Accounting for Goods in Transit

Goods in transit are the products or materials which already leaves the seller’s warehouse but not yet received by the buyer. Due to the time spend during shipping, these goods may spend a few weeks or months in the sea. Both buyer and seller need to set determine the specific point in which goods are delivered/received.

Goods in transit are not the problem for local sellers, as the time of delivery is short and mostly the seller will take full responsibility until the buyer receives the package. However, international trade is another story, the goods may spend weeks on the ship, so they have to know exactly who takes responsibility for the package.

The goods will belong to the seller until the risk and reward to the buyer. The buyer will respond when receiving goods, they have to record the inventory as risk and reward are transferred.

Therefore, the goods will be deducted from the seller’s balance sheet and record by the buyer when risk and reward are transferred. So when exactly the risk and reward move from seller to buyer. The International Chamber of Commerce (ICC) has published the international commercial term (Incoterms) which is intended primarily to clearly communicate the tasks, costs, and risks associated with the global or international transportation and delivery of goods. Incoterms will determine exactly the responsible party on each point during transit. It is focused on the shipmen.


These are the general term, both seller and buyer must include one them in their purchase agreement.

Goods in Transit Example

For example, company ABC purchases $ 10,000 of raw materials from oversea on 01 June 202X. They use FOB in the purchase agreement, which means that the seller will take all responsible up to the port (seller). On 05 June 202X, the package has left the seller’s port. Company ABC will record inventory in transit as soon as the material leaves the shipping dock. This inventory is classified as “inventory in transit” until they arrive in our warehouse. The seller also requires to record revenue and credit inventory on 05 June 202X.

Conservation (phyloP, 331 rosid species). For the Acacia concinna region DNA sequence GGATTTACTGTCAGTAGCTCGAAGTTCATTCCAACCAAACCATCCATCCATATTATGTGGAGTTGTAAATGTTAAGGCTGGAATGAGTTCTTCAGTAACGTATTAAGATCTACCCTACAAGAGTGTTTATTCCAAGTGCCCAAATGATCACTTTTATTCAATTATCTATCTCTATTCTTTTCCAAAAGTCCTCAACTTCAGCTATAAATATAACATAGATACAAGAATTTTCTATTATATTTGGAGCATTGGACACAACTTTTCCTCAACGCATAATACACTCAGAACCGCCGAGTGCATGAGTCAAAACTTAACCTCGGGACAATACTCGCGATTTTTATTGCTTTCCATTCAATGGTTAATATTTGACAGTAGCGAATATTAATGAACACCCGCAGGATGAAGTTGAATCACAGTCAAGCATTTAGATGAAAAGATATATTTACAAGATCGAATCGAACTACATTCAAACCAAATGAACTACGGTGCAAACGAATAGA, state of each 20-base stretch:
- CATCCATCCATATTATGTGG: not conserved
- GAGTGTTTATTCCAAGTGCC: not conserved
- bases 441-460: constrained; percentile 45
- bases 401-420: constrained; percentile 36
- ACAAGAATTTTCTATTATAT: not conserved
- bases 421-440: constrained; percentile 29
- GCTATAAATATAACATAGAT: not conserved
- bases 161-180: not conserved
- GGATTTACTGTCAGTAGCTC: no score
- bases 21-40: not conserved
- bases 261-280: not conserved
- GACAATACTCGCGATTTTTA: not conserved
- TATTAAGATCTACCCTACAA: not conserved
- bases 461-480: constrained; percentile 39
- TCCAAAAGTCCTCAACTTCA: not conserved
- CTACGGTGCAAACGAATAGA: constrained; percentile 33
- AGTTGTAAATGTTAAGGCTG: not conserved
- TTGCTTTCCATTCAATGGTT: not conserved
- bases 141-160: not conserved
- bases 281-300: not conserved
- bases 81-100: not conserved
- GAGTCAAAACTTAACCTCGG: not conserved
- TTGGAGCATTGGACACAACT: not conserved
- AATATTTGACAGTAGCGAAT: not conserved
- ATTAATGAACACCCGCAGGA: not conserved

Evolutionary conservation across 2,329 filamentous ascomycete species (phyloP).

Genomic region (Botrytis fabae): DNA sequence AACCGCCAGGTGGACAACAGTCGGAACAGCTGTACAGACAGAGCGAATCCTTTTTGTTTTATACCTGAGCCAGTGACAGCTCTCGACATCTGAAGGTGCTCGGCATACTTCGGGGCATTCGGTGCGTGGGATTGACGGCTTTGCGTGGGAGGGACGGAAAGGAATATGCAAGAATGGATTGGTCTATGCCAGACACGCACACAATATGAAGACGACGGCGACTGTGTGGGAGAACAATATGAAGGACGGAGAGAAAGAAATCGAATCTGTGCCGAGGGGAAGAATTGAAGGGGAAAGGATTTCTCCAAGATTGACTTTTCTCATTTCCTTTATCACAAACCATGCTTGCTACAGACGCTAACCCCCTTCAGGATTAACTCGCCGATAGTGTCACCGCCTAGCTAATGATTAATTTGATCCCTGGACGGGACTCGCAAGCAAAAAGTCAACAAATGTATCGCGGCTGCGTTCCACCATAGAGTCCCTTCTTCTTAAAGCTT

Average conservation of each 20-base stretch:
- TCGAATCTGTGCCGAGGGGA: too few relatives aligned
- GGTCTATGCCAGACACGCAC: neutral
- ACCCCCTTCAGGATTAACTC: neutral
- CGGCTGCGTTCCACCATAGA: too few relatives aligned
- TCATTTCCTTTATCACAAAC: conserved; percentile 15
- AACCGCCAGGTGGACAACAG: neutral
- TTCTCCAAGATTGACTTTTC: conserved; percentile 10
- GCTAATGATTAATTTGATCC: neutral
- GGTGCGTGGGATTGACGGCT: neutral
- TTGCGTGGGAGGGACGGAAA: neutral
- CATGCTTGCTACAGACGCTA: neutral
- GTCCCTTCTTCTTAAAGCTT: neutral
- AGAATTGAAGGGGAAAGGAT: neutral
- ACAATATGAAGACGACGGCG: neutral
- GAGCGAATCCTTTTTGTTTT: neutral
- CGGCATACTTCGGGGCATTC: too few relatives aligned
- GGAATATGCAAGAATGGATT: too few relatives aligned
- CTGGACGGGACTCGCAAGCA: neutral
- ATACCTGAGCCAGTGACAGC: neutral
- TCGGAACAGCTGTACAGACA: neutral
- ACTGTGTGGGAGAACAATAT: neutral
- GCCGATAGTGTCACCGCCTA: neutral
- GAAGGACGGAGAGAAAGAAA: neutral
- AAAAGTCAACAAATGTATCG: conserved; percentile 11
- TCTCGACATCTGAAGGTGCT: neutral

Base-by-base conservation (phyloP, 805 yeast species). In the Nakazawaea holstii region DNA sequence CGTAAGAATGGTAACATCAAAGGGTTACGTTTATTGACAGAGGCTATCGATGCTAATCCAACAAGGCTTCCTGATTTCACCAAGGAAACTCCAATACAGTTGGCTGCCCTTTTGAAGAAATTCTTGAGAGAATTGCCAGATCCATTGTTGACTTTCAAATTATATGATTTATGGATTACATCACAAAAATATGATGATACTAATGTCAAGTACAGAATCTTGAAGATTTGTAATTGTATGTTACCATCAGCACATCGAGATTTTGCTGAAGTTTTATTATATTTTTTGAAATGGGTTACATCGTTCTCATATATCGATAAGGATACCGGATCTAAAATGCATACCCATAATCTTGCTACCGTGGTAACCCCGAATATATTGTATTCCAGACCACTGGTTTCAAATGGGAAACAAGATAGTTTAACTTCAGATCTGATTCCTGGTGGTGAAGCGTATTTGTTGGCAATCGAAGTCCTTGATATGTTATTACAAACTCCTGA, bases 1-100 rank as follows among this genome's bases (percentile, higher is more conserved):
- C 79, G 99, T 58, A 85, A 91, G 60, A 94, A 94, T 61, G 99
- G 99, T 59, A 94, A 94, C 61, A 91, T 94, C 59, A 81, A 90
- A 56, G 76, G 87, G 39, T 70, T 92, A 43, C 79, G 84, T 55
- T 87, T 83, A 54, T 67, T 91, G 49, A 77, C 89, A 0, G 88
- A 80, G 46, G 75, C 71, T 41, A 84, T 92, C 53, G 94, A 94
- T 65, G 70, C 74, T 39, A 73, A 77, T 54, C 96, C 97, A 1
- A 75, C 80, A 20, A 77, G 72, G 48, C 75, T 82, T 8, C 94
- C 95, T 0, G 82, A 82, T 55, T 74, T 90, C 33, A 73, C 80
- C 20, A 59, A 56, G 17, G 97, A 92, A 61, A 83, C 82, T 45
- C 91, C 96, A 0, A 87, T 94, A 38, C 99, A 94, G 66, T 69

Another example, on 03 June 202X, Company XYZ, purchase $ 20,000 material from oversea. The intercom term in the purchase agreement is FAS which the seller will take all risks until the package arrives at the buyer port. So the seller will record revenue and credit inventory on the day they arrive at the buyer port. The buyer will record the inventory at the same time.

Goods In Transit Valuation

After a long discussion, we know exactly when to record inventory, which depends on our contract with the seller. But another issue is the goods in transit valuation which we need to recognize in our balance sheet. We need to account for shipping, insurance, Freight in, transportation fees into the inventory valuation. The problem is should we accrue costs with inventory in transit or wait until they arrive.

It will depend on the agreement of the responsible person over each cost. If we (buyer) responsible for, we should estimate the cost make accrue expenses as part of the inventory in transit. We will make accrue when we have an obligation to the supplier, so all the costs will not record at the same time with goods in transit.

Treatment of Goods in Transit in Consolidated Balance Sheet

In the consolidated financial statement, we will combine the parent and subsidiary’s income statement and balance sheet. If there are the goods in transit during the reporting date, we must ensure that both party account correctly on those goods. The goods in transit still belong to the group (parent and subsidiary), so the balance must exist in the consolidated balance sheet. However, the goods must be not double count. It can happen when the parent does not record the sale of goods but subsidiary record inventory and accounts payable.